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TRUST - issues @ Work

The other day I was talking to somebody about trust in the workplace. He asked me, "Give me a recipe for how you would build trust in a team." I said, "There is no such recipe as it depends on the individuals on that team". He insisted, so we went back and forth. While we discussed the matter, two things were going through my mind; 1. This is the problem in organisations; we want a framework, a 5-step model, or a recipe to solve complex human behaviours. 2. What a simplistic way of looking at such a complex issue and complex human beings. It is a straightforward insult when companies put a number to one's performance, experience, or trust (good old trust index). Another insult to injury is administering a ready-made, off-the-shelf solution to an issue that only the individual can understand and has the answer to the problem.

The way trust is approached in organisations is crucial to solving it. First of all, it needs specifying. What do we want employees to trust us in, with, for, as, or by? Organisational leaders easily throw the phrase "We need to build trust" or "There is no trust". But when questions for more details are asked, there is no answer other than, "Oh, you know I want a more cohesive team with fun". These are the sentences that make me lose all hope.

Parameters around trust are crucial so we can ask individuals specific questions to understand their level of trust. For example, do we want them to trust each other to get the job done? Not to throw each other under the bus for a promotion or just for a tap on the shoulder from the manager? Do we want them to trust us when they have a work-related problem they can tell us, and we can fix it? Or maybe to trust the organisation to tell them the truth and on time when layoffs are risking their livelihood? Do we want them to trust that we will objectively evaluate their performance and reward them accordingly? Do we want them to trust us in telling us when they are thinking of moving on and starting to look for a job?

Should we also include personal issues in the trust game, like; trust me with sharing your personal problem?


Here is the funny thing, if you look around at any organisation and observe yourself, you will find that all those trusts exist. But they don't exist with everyone. Most of us have people at work, friends, and our families that we trust with some things and don't with others. We all have coworkers with whom we share personal stuff, and with others, we share work-related issues.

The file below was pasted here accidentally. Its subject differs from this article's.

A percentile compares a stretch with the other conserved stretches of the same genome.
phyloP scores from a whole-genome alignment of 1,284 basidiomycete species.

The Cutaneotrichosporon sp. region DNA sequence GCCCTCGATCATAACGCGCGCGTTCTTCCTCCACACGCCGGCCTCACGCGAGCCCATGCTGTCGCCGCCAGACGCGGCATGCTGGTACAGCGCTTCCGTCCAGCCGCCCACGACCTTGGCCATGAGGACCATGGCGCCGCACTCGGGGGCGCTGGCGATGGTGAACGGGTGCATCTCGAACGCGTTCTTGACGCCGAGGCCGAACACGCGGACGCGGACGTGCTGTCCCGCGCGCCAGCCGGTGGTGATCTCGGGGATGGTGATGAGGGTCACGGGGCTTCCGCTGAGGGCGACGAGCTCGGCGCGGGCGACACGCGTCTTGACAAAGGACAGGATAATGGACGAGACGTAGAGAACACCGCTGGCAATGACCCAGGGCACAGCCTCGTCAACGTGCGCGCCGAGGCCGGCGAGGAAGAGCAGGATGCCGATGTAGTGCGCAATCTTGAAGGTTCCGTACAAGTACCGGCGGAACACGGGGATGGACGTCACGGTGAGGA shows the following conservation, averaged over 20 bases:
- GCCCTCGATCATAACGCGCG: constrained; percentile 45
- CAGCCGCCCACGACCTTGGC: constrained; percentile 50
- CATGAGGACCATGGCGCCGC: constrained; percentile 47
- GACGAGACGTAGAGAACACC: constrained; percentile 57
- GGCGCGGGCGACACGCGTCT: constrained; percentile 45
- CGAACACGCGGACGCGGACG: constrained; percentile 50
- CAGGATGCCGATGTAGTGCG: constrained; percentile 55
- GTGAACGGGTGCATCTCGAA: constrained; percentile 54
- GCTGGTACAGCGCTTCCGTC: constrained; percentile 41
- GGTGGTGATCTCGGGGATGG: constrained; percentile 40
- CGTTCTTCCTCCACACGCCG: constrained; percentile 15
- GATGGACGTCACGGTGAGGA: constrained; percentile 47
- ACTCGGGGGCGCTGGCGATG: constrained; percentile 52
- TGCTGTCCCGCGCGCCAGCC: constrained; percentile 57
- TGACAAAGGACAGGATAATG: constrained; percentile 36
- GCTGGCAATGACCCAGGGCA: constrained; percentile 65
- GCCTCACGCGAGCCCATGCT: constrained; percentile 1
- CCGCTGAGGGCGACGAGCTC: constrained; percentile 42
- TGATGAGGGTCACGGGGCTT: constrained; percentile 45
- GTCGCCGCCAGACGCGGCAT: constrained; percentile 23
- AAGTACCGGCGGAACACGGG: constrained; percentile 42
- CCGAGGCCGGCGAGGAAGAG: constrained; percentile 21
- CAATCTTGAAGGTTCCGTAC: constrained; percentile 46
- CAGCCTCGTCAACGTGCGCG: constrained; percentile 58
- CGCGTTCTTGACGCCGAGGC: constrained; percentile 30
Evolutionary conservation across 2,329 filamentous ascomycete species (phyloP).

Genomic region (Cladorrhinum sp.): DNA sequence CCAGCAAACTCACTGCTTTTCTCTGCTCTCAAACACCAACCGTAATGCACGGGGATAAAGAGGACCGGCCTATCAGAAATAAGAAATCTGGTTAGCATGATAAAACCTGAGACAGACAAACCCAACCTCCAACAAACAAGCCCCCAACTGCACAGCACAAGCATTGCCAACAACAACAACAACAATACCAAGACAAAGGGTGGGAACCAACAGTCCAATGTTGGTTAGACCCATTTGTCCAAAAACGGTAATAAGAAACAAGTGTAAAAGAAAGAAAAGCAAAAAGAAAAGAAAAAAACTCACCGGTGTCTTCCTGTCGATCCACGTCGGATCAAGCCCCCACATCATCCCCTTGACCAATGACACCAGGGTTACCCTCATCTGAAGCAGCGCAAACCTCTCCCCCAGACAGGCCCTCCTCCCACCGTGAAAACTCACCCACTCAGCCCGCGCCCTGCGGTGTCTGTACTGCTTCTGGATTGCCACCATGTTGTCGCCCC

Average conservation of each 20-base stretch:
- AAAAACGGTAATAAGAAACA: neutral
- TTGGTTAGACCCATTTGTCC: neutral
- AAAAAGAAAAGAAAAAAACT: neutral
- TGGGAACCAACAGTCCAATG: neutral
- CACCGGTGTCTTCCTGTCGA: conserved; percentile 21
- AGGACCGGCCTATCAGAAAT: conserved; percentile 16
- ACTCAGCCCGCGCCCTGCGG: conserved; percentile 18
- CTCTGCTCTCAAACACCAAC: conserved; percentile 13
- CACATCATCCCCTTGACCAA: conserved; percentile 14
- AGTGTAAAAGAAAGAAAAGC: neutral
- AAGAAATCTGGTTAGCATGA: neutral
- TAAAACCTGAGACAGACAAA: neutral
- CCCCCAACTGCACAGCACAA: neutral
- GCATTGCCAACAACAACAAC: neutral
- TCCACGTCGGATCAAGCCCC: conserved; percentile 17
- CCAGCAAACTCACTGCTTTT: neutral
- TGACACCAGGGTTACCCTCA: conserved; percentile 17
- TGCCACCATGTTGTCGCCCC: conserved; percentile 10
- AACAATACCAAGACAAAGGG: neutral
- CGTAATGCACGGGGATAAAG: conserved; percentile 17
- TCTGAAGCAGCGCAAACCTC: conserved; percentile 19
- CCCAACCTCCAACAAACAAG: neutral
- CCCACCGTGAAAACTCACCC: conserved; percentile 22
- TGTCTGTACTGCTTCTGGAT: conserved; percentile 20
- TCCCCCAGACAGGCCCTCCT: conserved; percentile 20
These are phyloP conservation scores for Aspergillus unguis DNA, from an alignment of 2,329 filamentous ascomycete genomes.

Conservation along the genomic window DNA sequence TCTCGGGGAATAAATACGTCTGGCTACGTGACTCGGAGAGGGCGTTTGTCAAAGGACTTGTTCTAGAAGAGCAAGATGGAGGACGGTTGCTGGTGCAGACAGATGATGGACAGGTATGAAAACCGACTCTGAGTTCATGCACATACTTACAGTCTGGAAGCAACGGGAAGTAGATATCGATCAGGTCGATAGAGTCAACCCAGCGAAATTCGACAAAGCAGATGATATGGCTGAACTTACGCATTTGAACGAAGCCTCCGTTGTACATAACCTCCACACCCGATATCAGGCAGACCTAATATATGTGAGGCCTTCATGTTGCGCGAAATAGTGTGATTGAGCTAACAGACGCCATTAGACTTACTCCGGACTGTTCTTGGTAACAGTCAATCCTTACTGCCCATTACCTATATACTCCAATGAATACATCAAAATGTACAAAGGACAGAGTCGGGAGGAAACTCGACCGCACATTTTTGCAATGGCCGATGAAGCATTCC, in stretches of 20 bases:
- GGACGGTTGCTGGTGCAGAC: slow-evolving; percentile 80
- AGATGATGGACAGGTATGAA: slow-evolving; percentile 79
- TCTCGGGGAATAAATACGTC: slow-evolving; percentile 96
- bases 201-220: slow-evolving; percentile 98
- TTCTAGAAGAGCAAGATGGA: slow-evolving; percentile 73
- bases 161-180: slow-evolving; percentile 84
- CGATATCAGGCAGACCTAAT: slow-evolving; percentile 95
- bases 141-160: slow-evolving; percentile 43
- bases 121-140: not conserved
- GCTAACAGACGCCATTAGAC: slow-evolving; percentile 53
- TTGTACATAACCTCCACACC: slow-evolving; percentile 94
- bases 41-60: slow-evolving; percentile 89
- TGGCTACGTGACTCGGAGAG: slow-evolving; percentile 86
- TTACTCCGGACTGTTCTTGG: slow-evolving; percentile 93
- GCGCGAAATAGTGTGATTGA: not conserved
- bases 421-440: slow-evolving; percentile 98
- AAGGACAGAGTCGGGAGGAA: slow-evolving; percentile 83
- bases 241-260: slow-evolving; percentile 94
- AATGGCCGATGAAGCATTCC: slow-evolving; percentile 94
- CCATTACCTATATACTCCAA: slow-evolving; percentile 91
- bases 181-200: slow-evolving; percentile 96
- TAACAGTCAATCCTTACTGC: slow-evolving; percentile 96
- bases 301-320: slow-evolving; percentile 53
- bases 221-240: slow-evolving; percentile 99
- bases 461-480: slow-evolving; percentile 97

I have colleagues I wouldn't trust with my Saturday morning grocery shopping, but I would be very happy to talk about personal issues they can relate to. There is no recipe for trust! After ten years, I don't trust my partner to buy me the correct shampoo (he brings it from London twice a year, and each time he must send me a picture of the bottle before paying for it).

Secondly, when do we step in? As long as the team is functional and has no trust issues related to work that would impact productivity, there is no reason to go down the rabbit hole of a trust game. You also want to ensure that the atmosphere is pleasant, but it has nothing to do with trust. People at work are required to maintain functioning work relationships. What does it mean?

If I need something from you related to work, I can walk up to the person with no issues and communicate that. It means that we don't undermine each other during the next meeting and can gracefully play with competing ideas without agreeing on anything while aiming for a solution.

Lastly, we must understand why trust is broken to be able to fix it, and the answer is with the individual who is not trusting. Every trust issue comes from a previous experience, whether it happened during the current employment or the previous one(s). We all carry that baggage that is full of memories of us being done wrong or let down (from our perspective).

What do those experiences look like at work? Like this: When we promised something to somebody but never delivered it. When we preach about a certain behaviour or rule, we are the first to break it. When we compromise our integrity for our benefit. When we lie and make stories up to fit in (lack of authenticity). When we reject responsibility and blame others for poor outcomes. When we throw others under the bus and wash our hands. When we spoke up, nobody listened, or we got ridiculed and talked about. When we gossip about other people. And finally, when we are incompetent in our role the greatest reason for trust issues at work.

When you look at those examples, you notice that trust is not difficult to build, and it is even less difficult to ruin. Do the above examples a few times, and you will be right there.

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